BodyCap, a French start-up company that specializes in miniaturized wireless monitoring devices today announced it has tested its e-Celsius Performance connected pill for temperature monitoring on ten FC Nantes soccer platers during two French League 1 games. Using e-Celsius Performance the club was able to measure the effectiveness of recovery techniques such as ice treatment for players.
e-Celsius Performance is an ingestible pill that continuously monitors the user’s internal temperature, helping to minimize the risks of hypothermia and hyperthermia for elite athletes. Once the pill is ingested, the athlete has complete freedom of movement, as there is no requirement to wear a monitor. Every 30 seconds, the pill wirelessly transmits the athlete’s gastro-intestinal temperature measurements to a monitor called e-Viewer Performance. The monitor, which can be connected with up to three pills simultaneously, shows alerts when the measurement is outside the set range. The pill stores measurements for up to 16 hours when away from the monitor.This data is then wirelessly transmitted once the pill is back within a 3-meter range.
Staff at FC Nantes used e-Celsius Performance during training and in two French league matches, against Rennes on September 13 and Paris Saint-Germain on September 26. The aim was to analyze the players’ ability to regulate their temperature during warm-up and play and then track the return to baseline values during recovery. With better knowledge of each player's ability to regulate their core temperature, it is believed that sporting performance can be improved.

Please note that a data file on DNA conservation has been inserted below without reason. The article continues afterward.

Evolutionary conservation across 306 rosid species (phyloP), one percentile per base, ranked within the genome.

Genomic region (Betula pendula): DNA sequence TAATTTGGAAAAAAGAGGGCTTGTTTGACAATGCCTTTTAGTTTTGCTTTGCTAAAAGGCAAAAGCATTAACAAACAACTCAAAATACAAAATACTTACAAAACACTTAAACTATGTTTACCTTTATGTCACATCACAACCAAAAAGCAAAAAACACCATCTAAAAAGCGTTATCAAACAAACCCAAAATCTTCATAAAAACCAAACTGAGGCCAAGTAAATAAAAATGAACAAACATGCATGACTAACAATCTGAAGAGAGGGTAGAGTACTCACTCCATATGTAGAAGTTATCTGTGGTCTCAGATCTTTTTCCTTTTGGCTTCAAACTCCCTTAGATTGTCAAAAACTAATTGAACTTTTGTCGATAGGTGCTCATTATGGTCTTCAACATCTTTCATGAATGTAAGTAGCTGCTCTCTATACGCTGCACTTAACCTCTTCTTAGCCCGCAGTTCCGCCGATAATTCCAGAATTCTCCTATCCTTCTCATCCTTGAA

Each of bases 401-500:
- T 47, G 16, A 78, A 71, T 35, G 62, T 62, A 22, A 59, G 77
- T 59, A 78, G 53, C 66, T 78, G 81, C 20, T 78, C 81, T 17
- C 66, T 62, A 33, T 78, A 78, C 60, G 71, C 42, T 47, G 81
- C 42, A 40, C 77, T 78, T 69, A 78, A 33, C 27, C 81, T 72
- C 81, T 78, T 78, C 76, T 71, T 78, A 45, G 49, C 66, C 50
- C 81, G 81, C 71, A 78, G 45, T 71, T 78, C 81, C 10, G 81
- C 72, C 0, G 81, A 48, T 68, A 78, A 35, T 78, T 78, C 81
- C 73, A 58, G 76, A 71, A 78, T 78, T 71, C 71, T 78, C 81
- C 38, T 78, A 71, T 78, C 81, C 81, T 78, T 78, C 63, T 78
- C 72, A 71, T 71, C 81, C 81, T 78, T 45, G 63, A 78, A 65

The pill is swallowed a few hours before the start of the match, allowing temperature to be monitored throughout the game.
e-Celsius Performance is used to monitor players during the ice treatment phase of their post-match recovery, to help them recover more quickly from their physical exertions and to relieve associated aches and pains. The data obtained from the pill will help to introduce individual recovery programs for each player, based on their capacity for recovery, their position on the field and weather conditions.
FC Nantes retrieves the player’s temperature data the day after the games. The data helps to create a detailed analysis of each player’s responses and measures the impact of the recovery techniques used by the club, including the post-match sleep. With regular use, the data on individual players is expected to help in fine-tuning and tailoring their training and development programs. The aim, of course, is to significantly improve player performance on the pitch.